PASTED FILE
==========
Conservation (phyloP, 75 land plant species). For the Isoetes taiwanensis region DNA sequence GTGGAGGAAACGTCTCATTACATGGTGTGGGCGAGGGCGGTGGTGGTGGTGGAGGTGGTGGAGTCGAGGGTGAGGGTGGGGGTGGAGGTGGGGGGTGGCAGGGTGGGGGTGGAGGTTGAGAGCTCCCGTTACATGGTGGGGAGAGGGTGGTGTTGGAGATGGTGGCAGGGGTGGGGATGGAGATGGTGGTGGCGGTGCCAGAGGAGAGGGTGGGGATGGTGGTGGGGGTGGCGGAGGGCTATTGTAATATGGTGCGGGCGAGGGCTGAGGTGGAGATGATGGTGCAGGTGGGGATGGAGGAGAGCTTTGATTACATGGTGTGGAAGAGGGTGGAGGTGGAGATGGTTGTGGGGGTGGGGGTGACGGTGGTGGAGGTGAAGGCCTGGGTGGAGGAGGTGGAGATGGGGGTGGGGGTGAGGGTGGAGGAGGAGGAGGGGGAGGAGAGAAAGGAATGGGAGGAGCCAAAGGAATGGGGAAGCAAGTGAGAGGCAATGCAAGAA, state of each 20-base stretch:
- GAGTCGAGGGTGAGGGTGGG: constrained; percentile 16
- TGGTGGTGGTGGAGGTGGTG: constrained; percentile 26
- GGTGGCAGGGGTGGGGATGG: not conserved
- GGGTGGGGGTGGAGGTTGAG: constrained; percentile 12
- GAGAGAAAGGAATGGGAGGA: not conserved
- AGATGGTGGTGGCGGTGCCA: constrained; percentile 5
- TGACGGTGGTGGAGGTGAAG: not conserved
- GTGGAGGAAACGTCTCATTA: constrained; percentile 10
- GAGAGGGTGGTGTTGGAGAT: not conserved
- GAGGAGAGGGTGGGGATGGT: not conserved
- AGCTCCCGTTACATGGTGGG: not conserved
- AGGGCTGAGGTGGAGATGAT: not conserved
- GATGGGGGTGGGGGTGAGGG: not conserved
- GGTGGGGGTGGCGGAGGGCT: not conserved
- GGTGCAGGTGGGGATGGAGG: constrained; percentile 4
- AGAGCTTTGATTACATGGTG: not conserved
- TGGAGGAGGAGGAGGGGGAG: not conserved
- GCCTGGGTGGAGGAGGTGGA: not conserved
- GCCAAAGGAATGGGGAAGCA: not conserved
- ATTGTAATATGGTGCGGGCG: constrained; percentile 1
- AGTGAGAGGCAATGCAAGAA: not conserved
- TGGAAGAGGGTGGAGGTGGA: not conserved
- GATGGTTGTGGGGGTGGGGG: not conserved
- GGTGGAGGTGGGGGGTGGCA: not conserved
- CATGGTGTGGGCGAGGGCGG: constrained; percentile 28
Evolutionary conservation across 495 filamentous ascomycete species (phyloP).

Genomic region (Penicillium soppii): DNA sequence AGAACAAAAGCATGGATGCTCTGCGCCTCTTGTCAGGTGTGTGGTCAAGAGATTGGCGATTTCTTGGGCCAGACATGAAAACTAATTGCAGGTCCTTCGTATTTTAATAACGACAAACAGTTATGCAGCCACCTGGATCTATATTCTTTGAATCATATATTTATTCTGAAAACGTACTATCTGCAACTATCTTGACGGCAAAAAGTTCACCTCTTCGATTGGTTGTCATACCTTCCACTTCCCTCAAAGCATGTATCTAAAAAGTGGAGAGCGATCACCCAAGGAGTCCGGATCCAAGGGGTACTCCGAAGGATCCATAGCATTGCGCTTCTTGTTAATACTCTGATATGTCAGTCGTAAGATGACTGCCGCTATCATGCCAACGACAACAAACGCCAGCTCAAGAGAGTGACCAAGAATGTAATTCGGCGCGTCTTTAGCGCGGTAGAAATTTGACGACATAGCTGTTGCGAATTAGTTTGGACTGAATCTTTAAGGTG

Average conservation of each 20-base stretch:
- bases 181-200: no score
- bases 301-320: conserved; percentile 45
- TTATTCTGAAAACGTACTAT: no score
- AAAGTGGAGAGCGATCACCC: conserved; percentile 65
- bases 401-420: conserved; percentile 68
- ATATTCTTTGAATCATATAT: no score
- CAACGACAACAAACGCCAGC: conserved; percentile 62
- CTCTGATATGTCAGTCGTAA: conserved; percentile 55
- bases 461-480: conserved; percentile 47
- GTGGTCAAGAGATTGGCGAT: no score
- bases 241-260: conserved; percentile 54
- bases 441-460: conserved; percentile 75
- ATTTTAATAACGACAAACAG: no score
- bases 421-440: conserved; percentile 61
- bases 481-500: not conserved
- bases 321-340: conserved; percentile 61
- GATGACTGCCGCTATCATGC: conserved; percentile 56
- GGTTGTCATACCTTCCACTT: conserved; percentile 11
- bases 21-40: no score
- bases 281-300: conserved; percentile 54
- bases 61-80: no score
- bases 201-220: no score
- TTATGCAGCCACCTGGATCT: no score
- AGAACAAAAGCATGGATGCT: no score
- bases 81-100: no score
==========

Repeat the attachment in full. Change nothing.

Conservation (phyloP, 75 land plant species). For the Isoetes taiwanensis region DNA sequence GTGGAGGAAACGTCTCATTACATGGTGTGGGCGAGGGCGGTGGTGGTGGTGGAGGTGGTGGAGTCGAGGGTGAGGGTGGGGGTGGAGGTGGGGGGTGGCAGGGTGGGGGTGGAGGTTGAGAGCTCCCGTTACATGGTGGGGAGAGGGTGGTGTTGGAGATGGTGGCAGGGGTGGGGATGGAGATGGTGGTGGCGGTGCCAGAGGAGAGGGTGGGGATGGTGGTGGGGGTGGCGGAGGGCTATTGTAATATGGTGCGGGCGAGGGCTGAGGTGGAGATGATGGTGCAGGTGGGGATGGAGGAGAGCTTTGATTACATGGTGTGGAAGAGGGTGGAGGTGGAGATGGTTGTGGGGGTGGGGGTGACGGTGGTGGAGGTGAAGGCCTGGGTGGAGGAGGTGGAGATGGGGGTGGGGGTGAGGGTGGAGGAGGAGGAGGGGGAGGAGAGAAAGGAATGGGAGGAGCCAAAGGAATGGGGAAGCAAGTGAGAGGCAATGCAAGAA, state of each 20-base stretch:
- GAGTCGAGGGTGAGGGTGGG: constrained; percentile 16
- TGGTGGTGGTGGAGGTGGTG: constrained; percentile 26
- GGTGGCAGGGGTGGGGATGG: not conserved
- GGGTGGGGGTGGAGGTTGAG: constrained; percentile 12
- GAGAGAAAGGAATGGGAGGA: not conserved
- AGATGGTGGTGGCGGTGCCA: constrained; percentile 5
- TGACGGTGGTGGAGGTGAAG: not conserved
- GTGGAGGAAACGTCTCATTA: constrained; percentile 10
- GAGAGGGTGGTGTTGGAGAT: not conserved
- GAGGAGAGGGTGGGGATGGT: not conserved
- AGCTCCCGTTACATGGTGGG: not conserved
- AGGGCTGAGGTGGAGATGAT: not conserved
- GATGGGGGTGGGGGTGAGGG: not conserved
- GGTGGGGGTGGCGGAGGGCT: not conserved
- GGTGCAGGTGGGGATGGAGG: constrained; percentile 4
- AGAGCTTTGATTACATGGTG: not conserved
- TGGAGGAGGAGGAGGGGGAG: not conserved
- GCCTGGGTGGAGGAGGTGGA: not conserved
- GCCAAAGGAATGGGGAAGCA: not conserved
- ATTGTAATATGGTGCGGGCG: constrained; percentile 1
- AGTGAGAGGCAATGCAAGAA: not conserved
- TGGAAGAGGGTGGAGGTGGA: not conserved
- GATGGTTGTGGGGGTGGGGG: not conserved
- GGTGGAGGTGGGGGGTGGCA: not conserved
- CATGGTGTGGGCGAGGGCGG: constrained; percentile 28
Evolutionary conservation across 495 filamentous ascomycete species (phyloP).

Genomic region (Penicillium soppii): DNA sequence AGAACAAAAGCATGGATGCTCTGCGCCTCTTGTCAGGTGTGTGGTCAAGAGATTGGCGATTTCTTGGGCCAGACATGAAAACTAATTGCAGGTCCTTCGTATTTTAATAACGACAAACAGTTATGCAGCCACCTGGATCTATATTCTTTGAATCATATATTTATTCTGAAAACGTACTATCTGCAACTATCTTGACGGCAAAAAGTTCACCTCTTCGATTGGTTGTCATACCTTCCACTTCCCTCAAAGCATGTATCTAAAAAGTGGAGAGCGATCACCCAAGGAGTCCGGATCCAAGGGGTACTCCGAAGGATCCATAGCATTGCGCTTCTTGTTAATACTCTGATATGTCAGTCGTAAGATGACTGCCGCTATCATGCCAACGACAACAAACGCCAGCTCAAGAGAGTGACCAAGAATGTAATTCGGCGCGTCTTTAGCGCGGTAGAAATTTGACGACATAGCTGTTGCGAATTAGTTTGGACTGAATCTTTAAGGTG

Average conservation of each 20-base stretch:
- bases 181-200: no score
- bases 301-320: conserved; percentile 45
- TTATTCTGAAAACGTACTAT: no score
- AAAGTGGAGAGCGATCACCC: conserved; percentile 65
- bases 401-420: conserved; percentile 68
- ATATTCTTTGAATCATATAT: no score
- CAACGACAACAAACGCCAGC: conserved; percentile 62
- CTCTGATATGTCAGTCGTAA: conserved; percentile 55
- bases 461-480: conserved; percentile 47
- GTGGTCAAGAGATTGGCGAT: no score
- bases 241-260: conserved; percentile 54
- bases 441-460: conserved; percentile 75
- ATTTTAATAACGACAAACAG: no score
- bases 421-440: conserved; percentile 61
- bases 481-500: not conserved
- bases 321-340: conserved; percentile 61
- GATGACTGCCGCTATCATGC: conserved; percentile 56
- GGTTGTCATACCTTCCACTT: conserved; percentile 11
- bases 21-40: no score
- bases 281-300: conserved; percentile 54
- bases 61-80: no score
- bases 201-220: no score
- TTATGCAGCCACCTGGATCT: no score
- AGAACAAAAGCATGGATGCT: no score
- bases 81-100: no score